Michael Bitzer

In what may be a landmark decision, a federal panel of judges has ruled all of North Carolina's congressional districts are illegal partisan gerrymanders.

They've banned the map from being used in this year's election and ordered the General Assembly to draw new districts by 5pm on January 24th.

Lawmakers are expected to appeal the ruling.

Wednesday, July 5, 2017

North Carolina lawmakers have headed home for the summer, leaving behind a legislative session dominated by vetoes and court challenges. Guest host Michael Bitzer and a panel of reporters discuss a divisive six months in Raleigh.

The U.S. Supreme Court has agreed to hear a Wisconsin redistricting case and consider whether partisan gerrymandering is constitutional.

In the past, the courts have deferred on answering whether partisan gerrymandering is constitutional or not for the simple fact that it inserts the judiciary into a “political question.”

Thursday, January 5, 2017

Two state senators, a Republican and a Democrat, talk about the lack of trust between Charlotte and Raleigh, how to rebuild that trust and what happens to HB2.

TUESDAY, NOV. 29

An update on the still-unresolved race for North Carolina governor. Votes are being challenged and there's a call for a recount. Then, what's ahead for education with a newly-elected North Carolina schools chief and the search for a new Charlotte-Mecklenburg Schools superintendent.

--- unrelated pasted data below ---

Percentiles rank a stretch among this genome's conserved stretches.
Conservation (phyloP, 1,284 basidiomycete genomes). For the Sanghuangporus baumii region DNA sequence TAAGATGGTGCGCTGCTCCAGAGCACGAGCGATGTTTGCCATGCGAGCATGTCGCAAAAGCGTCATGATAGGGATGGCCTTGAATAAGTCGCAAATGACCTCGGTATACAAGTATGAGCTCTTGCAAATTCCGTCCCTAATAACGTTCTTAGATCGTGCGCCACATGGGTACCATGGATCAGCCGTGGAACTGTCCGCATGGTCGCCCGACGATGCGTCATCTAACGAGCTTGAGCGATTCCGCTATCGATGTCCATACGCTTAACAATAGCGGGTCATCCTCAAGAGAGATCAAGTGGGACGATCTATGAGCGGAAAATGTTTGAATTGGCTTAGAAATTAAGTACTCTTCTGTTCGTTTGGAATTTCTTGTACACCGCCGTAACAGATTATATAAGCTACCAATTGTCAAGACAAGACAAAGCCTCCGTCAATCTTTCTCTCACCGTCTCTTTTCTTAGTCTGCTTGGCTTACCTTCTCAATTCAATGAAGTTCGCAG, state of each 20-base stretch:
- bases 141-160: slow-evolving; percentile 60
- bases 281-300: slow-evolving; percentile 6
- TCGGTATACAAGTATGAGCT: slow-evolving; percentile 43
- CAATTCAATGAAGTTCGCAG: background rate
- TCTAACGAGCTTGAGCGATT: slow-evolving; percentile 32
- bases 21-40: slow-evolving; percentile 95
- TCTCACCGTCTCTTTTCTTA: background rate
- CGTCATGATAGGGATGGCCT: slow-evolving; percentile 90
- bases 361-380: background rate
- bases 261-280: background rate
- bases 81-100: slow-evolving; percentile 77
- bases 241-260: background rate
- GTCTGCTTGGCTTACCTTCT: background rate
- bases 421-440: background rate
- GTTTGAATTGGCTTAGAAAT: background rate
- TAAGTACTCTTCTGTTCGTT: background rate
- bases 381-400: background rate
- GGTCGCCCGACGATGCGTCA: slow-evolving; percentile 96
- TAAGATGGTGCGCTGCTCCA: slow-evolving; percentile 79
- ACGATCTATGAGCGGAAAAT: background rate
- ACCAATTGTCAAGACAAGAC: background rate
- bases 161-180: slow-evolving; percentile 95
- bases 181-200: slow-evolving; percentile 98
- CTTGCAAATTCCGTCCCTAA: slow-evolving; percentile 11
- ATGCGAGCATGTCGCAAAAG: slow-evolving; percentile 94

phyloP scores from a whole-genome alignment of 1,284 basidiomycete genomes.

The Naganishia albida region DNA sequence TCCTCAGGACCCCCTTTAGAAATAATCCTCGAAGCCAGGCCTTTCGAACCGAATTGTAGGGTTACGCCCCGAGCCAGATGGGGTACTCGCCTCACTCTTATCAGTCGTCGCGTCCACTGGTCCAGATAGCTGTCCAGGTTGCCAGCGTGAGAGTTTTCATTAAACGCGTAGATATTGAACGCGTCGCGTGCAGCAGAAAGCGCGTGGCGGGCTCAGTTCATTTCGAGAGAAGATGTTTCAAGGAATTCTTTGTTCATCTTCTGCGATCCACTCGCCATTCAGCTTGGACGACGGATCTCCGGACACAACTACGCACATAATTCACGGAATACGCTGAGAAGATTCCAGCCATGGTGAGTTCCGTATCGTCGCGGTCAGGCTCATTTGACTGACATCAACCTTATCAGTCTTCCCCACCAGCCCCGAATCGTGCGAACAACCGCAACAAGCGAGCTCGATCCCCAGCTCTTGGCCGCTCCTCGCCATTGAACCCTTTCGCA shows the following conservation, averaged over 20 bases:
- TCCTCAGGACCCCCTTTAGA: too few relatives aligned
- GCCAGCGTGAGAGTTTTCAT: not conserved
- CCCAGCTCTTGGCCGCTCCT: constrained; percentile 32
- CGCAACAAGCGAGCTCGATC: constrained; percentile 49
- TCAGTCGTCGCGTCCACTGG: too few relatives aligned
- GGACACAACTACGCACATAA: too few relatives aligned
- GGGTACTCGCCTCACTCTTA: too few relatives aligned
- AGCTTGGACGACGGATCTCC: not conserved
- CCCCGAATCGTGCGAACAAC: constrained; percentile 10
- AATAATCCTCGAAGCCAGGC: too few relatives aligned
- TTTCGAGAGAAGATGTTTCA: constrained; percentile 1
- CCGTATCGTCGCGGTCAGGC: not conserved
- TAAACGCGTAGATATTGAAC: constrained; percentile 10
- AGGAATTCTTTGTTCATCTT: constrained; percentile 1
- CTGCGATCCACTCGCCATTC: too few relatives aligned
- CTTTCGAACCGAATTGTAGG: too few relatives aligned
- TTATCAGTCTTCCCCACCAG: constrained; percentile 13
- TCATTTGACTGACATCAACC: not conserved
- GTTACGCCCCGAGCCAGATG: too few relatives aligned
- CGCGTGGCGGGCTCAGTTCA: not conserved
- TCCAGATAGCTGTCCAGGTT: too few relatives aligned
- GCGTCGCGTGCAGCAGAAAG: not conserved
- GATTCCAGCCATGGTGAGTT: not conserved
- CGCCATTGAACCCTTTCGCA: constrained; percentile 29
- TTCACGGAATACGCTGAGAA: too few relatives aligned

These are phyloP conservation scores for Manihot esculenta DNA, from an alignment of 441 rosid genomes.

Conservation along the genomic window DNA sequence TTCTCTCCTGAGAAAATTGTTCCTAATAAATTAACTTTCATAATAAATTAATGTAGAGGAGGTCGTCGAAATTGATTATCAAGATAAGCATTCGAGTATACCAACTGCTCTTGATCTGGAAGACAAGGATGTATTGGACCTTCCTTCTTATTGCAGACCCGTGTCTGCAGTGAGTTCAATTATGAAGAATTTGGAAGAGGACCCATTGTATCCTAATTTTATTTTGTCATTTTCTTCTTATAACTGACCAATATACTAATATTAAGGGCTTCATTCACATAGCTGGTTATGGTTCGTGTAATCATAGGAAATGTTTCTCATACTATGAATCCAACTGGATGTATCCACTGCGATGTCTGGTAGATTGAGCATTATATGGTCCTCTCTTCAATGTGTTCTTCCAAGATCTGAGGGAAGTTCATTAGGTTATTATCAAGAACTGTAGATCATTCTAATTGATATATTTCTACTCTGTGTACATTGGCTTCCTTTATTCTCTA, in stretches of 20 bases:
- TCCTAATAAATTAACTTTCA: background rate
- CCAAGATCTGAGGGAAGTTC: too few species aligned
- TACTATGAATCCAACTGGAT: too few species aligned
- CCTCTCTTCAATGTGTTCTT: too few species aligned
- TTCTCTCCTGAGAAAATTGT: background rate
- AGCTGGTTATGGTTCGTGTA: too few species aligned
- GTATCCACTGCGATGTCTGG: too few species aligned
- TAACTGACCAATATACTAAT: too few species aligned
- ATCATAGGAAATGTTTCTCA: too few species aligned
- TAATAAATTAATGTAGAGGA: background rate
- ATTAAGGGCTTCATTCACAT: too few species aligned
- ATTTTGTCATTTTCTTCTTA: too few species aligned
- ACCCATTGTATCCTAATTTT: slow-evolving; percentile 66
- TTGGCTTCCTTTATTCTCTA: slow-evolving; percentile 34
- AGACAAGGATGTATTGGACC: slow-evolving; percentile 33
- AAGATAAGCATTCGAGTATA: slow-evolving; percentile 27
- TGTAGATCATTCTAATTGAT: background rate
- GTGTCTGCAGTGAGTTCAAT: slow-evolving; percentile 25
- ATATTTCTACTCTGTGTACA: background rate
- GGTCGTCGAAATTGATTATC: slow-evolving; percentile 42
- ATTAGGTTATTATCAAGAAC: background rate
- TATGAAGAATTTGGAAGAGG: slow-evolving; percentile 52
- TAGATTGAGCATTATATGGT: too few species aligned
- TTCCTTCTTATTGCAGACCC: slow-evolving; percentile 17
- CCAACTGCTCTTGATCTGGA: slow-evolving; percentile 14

In our final chat before Election Day Morning Edition host Marshall Terry talks about last minute campaign strategies, early voting results, and this week’s NAACP lawsuit with political analyst Michael Bitzer.

Early voter turnout data make it only harder to predict North Carolina elections for president, senate and governor.

On Thursday, a day on which early voting sites increased throughout the state, the only clear trend showed that unaffiliated voters have turned out in higher numbers than before, making a hard-to-predict election that much harder.

Recap Of McCrory/Cooper Debate

Oct 12, 2016

Political season is in full swing with debates almost every week. Of particular importance to North Carolina it  the gubernatorial debate between incumbent Republican Pat McCrory and Democrat Roy Cooper, the state’s attorney general. That debate was Tuesday night and we take a closer look at what was said, the issues discussed, and how this debate might impact the outcome of this close race .

This week, we start off by discussing final early voting plans for 33 counties that couldn't reach their own agreement, including Mecklenburg. Then, what kind of impression did Hillary Clinton leave after her speech at Johnson C. Smith University? 

WFAE political analyst Michael Bitzer of Catawba College talks maps and laps with WFAE's Sarah Delia. 

With Donald Trump’s newest attempt to ‘reboot’ his presidential campaign, speculation abounds as to whether this latest campaign shake-up, along with the candidate’s mea culpa in Charlotte, will have any profound impact on his poll numbers in the race towards November.

Most modern campaigns are, structured around core components: A candidate who has a compelling message, a campaign infrastructure that is focused, flexible, and deep, and an environment that is understood and worked within, not around.

A stage with a carefully chosen backdrop. Characters. Music. All choreographed to emphasize an all-important script.

No, we’re not talking ballet.

Or a play.

But it is a form of theater, one North Carolinians will have the chance to see (a lot) over the coming months.